Commission set to vote on new Pittsburgh Public Schools district map
The Pittsburgh Public Schools redistricting commission has kept many school board districts largely unchanged in its latest draft.
Pittsburgh Public Schools redraw school board maps after every census. The current redistricting commission has faced multiple challenges in creating a map that maintains Black majority school districts as the city’s Black population shrinks.
The commission presented four working versions of the map at public meetings over the last three months. Commission members said the latest draft minimizes the number of neighborhoods that would be split up into different districts.
The latest map looks similar to the current map. Walter Lewis, the commission chair, said they wanted to limit impacts on voters and incumbent board members.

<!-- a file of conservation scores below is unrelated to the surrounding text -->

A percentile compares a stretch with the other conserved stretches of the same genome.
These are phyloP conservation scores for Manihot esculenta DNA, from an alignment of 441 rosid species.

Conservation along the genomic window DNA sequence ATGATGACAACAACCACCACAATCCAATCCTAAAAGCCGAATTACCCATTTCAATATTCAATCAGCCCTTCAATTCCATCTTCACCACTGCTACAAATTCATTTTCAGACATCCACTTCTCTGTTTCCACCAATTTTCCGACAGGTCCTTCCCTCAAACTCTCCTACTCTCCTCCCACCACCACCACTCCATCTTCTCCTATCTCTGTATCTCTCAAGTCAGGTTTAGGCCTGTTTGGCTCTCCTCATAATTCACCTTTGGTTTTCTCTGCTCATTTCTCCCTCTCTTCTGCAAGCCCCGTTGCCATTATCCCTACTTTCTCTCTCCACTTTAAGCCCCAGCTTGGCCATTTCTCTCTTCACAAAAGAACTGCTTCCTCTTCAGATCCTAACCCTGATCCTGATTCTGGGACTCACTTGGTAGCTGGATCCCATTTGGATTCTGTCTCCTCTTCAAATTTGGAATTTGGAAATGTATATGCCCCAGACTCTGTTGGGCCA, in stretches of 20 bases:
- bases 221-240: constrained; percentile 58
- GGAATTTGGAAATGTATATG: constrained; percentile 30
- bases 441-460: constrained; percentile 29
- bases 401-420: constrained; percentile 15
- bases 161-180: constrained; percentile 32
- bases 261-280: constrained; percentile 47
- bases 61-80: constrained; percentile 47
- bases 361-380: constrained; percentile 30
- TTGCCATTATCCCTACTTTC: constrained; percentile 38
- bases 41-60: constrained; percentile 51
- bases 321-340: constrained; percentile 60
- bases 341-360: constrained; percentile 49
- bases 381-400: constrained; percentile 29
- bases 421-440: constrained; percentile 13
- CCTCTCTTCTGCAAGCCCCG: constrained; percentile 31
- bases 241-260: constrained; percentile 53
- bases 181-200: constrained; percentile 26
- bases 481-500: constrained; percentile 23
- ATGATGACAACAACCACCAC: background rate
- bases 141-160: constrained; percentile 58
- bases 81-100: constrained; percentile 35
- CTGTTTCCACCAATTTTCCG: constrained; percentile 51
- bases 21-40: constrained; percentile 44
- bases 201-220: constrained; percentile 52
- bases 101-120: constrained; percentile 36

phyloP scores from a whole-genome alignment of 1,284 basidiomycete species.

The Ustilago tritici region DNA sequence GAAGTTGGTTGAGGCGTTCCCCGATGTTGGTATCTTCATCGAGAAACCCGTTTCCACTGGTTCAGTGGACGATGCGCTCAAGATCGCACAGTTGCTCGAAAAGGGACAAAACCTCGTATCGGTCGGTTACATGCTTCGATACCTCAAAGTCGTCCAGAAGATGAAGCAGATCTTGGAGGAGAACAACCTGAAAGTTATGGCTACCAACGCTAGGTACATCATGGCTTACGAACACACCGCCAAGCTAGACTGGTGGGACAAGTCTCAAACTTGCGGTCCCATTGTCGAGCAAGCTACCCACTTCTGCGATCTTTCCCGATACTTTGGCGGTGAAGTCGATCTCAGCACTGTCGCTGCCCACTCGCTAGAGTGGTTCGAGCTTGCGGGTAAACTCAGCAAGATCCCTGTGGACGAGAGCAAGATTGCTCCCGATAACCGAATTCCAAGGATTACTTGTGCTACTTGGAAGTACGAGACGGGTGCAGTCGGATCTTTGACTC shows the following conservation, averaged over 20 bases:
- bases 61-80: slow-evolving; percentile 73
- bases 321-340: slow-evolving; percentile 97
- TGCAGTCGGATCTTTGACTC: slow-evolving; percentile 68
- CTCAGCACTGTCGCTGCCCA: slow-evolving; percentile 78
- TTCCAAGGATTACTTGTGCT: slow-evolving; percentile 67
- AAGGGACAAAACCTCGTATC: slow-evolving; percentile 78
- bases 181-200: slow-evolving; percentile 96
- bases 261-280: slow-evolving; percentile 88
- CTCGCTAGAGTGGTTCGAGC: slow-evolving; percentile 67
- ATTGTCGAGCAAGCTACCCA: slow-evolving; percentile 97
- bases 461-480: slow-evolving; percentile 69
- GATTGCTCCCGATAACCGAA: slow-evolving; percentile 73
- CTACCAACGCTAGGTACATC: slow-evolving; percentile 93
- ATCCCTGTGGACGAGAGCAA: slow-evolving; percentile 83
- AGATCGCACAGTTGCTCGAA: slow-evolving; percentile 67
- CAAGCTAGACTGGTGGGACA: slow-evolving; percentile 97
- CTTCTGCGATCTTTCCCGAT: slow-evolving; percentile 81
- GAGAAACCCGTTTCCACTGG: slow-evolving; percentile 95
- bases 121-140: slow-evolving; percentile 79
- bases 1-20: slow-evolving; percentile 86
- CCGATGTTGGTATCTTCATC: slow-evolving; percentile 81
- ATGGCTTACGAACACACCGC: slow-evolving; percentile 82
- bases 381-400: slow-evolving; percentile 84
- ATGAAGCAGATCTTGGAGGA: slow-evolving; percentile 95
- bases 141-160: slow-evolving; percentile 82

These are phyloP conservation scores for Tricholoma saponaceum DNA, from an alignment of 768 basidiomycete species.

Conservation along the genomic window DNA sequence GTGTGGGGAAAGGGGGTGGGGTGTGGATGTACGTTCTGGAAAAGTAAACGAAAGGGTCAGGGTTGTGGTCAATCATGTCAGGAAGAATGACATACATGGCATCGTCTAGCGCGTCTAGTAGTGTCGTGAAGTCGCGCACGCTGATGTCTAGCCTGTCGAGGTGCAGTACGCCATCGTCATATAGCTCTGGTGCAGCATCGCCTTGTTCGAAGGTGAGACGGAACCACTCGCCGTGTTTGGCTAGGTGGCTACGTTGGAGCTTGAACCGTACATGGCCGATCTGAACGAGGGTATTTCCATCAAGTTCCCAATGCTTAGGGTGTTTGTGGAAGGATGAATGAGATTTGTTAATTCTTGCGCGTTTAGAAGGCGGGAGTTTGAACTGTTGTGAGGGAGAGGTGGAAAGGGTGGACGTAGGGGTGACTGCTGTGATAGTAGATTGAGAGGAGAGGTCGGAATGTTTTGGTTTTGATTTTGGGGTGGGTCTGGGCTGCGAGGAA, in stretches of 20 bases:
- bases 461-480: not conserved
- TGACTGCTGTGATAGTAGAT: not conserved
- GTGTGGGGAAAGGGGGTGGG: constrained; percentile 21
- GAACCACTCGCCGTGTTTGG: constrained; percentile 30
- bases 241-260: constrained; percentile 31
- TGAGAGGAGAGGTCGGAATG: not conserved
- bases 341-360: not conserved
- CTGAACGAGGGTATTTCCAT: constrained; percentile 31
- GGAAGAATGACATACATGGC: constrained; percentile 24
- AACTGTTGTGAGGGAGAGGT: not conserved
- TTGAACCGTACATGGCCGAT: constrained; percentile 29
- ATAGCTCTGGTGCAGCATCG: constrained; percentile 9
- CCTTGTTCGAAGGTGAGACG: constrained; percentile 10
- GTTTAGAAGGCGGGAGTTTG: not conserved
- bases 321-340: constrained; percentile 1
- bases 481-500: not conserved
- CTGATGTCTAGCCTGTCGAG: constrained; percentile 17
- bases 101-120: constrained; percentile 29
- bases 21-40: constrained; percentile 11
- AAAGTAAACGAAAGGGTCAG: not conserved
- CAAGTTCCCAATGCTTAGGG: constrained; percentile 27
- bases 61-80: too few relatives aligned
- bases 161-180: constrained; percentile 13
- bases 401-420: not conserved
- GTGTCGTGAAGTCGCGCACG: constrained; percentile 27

“We heard a lot from people who just said, ‘Hey, I like my current representative. I like the communities I’m connected with. I’d love to stay in my district,’” he said at a public hearing on Monday.
The map does not include any majority Black districts — a longtime goal for the reapportionment commission.
Instead, it would create three “opportunity districts” that each include a Black population greater than 40%.
Lewis said those districts could be the key to ensuring Black people still have a fair say in who represents them on the board, even as the city’s Black population has declined and dispersed across the region.
“It seems to us that the opportunity district is a great sort of potential balance where there’s still enough of a concentrated population of Black voters in the same districts that they’ve historically been in,” he said.
The commission will vote on the map at a public Zoom meeting on Jan. 10.